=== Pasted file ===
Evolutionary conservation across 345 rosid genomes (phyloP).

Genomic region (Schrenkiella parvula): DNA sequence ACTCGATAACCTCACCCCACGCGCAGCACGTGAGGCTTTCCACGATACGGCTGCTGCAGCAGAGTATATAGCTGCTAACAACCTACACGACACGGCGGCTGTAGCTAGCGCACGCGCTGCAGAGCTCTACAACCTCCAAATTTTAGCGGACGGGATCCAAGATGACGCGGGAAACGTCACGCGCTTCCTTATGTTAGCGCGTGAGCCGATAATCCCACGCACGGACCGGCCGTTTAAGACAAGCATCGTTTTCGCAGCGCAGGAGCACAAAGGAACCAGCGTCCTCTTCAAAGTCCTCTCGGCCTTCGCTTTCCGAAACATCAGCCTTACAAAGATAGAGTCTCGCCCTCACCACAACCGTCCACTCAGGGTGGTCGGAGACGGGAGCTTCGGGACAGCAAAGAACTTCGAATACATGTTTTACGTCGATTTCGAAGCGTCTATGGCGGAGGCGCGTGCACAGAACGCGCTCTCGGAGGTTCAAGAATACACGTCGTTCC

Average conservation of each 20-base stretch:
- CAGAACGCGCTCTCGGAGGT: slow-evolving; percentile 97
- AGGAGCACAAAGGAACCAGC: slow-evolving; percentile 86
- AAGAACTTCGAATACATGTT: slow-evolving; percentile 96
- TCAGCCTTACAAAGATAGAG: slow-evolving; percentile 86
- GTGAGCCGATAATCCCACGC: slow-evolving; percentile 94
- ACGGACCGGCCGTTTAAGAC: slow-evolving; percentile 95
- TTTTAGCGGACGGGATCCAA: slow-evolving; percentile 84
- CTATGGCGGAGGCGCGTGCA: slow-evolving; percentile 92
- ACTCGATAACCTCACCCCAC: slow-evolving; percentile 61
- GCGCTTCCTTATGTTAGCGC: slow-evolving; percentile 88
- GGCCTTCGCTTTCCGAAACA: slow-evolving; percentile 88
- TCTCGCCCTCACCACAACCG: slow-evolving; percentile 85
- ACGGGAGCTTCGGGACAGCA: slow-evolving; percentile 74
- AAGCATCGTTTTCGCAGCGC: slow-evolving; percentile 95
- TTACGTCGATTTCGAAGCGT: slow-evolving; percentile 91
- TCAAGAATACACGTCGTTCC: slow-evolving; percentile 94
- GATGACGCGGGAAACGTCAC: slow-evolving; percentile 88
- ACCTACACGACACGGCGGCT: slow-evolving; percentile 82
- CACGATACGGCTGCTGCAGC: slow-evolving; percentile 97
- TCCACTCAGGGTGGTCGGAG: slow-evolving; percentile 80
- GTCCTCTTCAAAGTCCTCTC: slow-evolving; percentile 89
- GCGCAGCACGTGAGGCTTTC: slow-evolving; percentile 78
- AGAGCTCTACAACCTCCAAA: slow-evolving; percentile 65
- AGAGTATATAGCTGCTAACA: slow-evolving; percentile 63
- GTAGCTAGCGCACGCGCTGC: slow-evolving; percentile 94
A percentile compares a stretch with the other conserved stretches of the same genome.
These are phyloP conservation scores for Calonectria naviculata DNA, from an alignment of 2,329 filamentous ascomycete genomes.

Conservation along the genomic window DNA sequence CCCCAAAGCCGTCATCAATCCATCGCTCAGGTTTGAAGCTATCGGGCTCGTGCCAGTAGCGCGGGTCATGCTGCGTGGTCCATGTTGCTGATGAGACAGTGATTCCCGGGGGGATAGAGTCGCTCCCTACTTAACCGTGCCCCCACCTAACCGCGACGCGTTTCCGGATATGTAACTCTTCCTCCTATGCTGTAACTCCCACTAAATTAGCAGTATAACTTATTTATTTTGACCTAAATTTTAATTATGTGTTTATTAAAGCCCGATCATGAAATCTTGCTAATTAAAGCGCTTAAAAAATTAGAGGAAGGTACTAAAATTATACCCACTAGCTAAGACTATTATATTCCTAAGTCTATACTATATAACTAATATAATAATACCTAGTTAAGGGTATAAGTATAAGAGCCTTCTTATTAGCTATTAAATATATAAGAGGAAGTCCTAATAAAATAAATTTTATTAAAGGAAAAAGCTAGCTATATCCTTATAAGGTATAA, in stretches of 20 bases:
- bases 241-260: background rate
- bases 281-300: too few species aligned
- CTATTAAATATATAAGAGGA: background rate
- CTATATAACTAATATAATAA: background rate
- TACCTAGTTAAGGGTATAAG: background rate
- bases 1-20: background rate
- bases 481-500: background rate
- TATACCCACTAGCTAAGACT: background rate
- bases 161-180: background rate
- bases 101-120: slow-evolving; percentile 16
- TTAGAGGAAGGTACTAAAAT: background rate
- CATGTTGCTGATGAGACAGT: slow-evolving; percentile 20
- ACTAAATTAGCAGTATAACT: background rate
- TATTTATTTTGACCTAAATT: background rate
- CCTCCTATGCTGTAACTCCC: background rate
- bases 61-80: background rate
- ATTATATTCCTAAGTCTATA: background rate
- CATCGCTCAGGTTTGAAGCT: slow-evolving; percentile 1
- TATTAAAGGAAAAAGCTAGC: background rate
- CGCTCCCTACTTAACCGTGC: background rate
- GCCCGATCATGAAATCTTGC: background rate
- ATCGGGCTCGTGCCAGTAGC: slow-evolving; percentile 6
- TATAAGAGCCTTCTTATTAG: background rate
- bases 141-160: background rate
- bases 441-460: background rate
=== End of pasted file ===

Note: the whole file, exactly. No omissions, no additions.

Evolutionary conservation across 345 rosid genomes (phyloP).

Genomic region (Schrenkiella parvula): DNA sequence ACTCGATAACCTCACCCCACGCGCAGCACGTGAGGCTTTCCACGATACGGCTGCTGCAGCAGAGTATATAGCTGCTAACAACCTACACGACACGGCGGCTGTAGCTAGCGCACGCGCTGCAGAGCTCTACAACCTCCAAATTTTAGCGGACGGGATCCAAGATGACGCGGGAAACGTCACGCGCTTCCTTATGTTAGCGCGTGAGCCGATAATCCCACGCACGGACCGGCCGTTTAAGACAAGCATCGTTTTCGCAGCGCAGGAGCACAAAGGAACCAGCGTCCTCTTCAAAGTCCTCTCGGCCTTCGCTTTCCGAAACATCAGCCTTACAAAGATAGAGTCTCGCCCTCACCACAACCGTCCACTCAGGGTGGTCGGAGACGGGAGCTTCGGGACAGCAAAGAACTTCGAATACATGTTTTACGTCGATTTCGAAGCGTCTATGGCGGAGGCGCGTGCACAGAACGCGCTCTCGGAGGTTCAAGAATACACGTCGTTCC

Average conservation of each 20-base stretch:
- CAGAACGCGCTCTCGGAGGT: slow-evolving; percentile 97
- AGGAGCACAAAGGAACCAGC: slow-evolving; percentile 86
- AAGAACTTCGAATACATGTT: slow-evolving; percentile 96
- TCAGCCTTACAAAGATAGAG: slow-evolving; percentile 86
- GTGAGCCGATAATCCCACGC: slow-evolving; percentile 94
- ACGGACCGGCCGTTTAAGAC: slow-evolving; percentile 95
- TTTTAGCGGACGGGATCCAA: slow-evolving; percentile 84
- CTATGGCGGAGGCGCGTGCA: slow-evolving; percentile 92
- ACTCGATAACCTCACCCCAC: slow-evolving; percentile 61
- GCGCTTCCTTATGTTAGCGC: slow-evolving; percentile 88
- GGCCTTCGCTTTCCGAAACA: slow-evolving; percentile 88
- TCTCGCCCTCACCACAACCG: slow-evolving; percentile 85
- ACGGGAGCTTCGGGACAGCA: slow-evolving; percentile 74
- AAGCATCGTTTTCGCAGCGC: slow-evolving; percentile 95
- TTACGTCGATTTCGAAGCGT: slow-evolving; percentile 91
- TCAAGAATACACGTCGTTCC: slow-evolving; percentile 94
- GATGACGCGGGAAACGTCAC: slow-evolving; percentile 88
- ACCTACACGACACGGCGGCT: slow-evolving; percentile 82
- CACGATACGGCTGCTGCAGC: slow-evolving; percentile 97
- TCCACTCAGGGTGGTCGGAG: slow-evolving; percentile 80
- GTCCTCTTCAAAGTCCTCTC: slow-evolving; percentile 89
- GCGCAGCACGTGAGGCTTTC: slow-evolving; percentile 78
- AGAGCTCTACAACCTCCAAA: slow-evolving; percentile 65
- AGAGTATATAGCTGCTAACA: slow-evolving; percentile 63
- GTAGCTAGCGCACGCGCTGC: slow-evolving; percentile 94
A percentile compares a stretch with the other conserved stretches of the same genome.
These are phyloP conservation scores for Calonectria naviculata DNA, from an alignment of 2,329 filamentous ascomycete genomes.

Conservation along the genomic window DNA sequence CCCCAAAGCCGTCATCAATCCATCGCTCAGGTTTGAAGCTATCGGGCTCGTGCCAGTAGCGCGGGTCATGCTGCGTGGTCCATGTTGCTGATGAGACAGTGATTCCCGGGGGGATAGAGTCGCTCCCTACTTAACCGTGCCCCCACCTAACCGCGACGCGTTTCCGGATATGTAACTCTTCCTCCTATGCTGTAACTCCCACTAAATTAGCAGTATAACTTATTTATTTTGACCTAAATTTTAATTATGTGTTTATTAAAGCCCGATCATGAAATCTTGCTAATTAAAGCGCTTAAAAAATTAGAGGAAGGTACTAAAATTATACCCACTAGCTAAGACTATTATATTCCTAAGTCTATACTATATAACTAATATAATAATACCTAGTTAAGGGTATAAGTATAAGAGCCTTCTTATTAGCTATTAAATATATAAGAGGAAGTCCTAATAAAATAAATTTTATTAAAGGAAAAAGCTAGCTATATCCTTATAAGGTATAA, in stretches of 20 bases:
- bases 241-260: background rate
- bases 281-300: too few species aligned
- CTATTAAATATATAAGAGGA: background rate
- CTATATAACTAATATAATAA: background rate
- TACCTAGTTAAGGGTATAAG: background rate
- bases 1-20: background rate
- bases 481-500: background rate
- TATACCCACTAGCTAAGACT: background rate
- bases 161-180: background rate
- bases 101-120: slow-evolving; percentile 16
- TTAGAGGAAGGTACTAAAAT: background rate
- CATGTTGCTGATGAGACAGT: slow-evolving; percentile 20
- ACTAAATTAGCAGTATAACT: background rate
- TATTTATTTTGACCTAAATT: background rate
- CCTCCTATGCTGTAACTCCC: background rate
- bases 61-80: background rate
- ATTATATTCCTAAGTCTATA: background rate
- CATCGCTCAGGTTTGAAGCT: slow-evolving; percentile 1
- TATTAAAGGAAAAAGCTAGC: background rate
- CGCTCCCTACTTAACCGTGC: background rate
- GCCCGATCATGAAATCTTGC: background rate
- ATCGGGCTCGTGCCAGTAGC: slow-evolving; percentile 6
- TATAAGAGCCTTCTTATTAG: background rate
- bases 141-160: background rate
- bases 441-460: background rate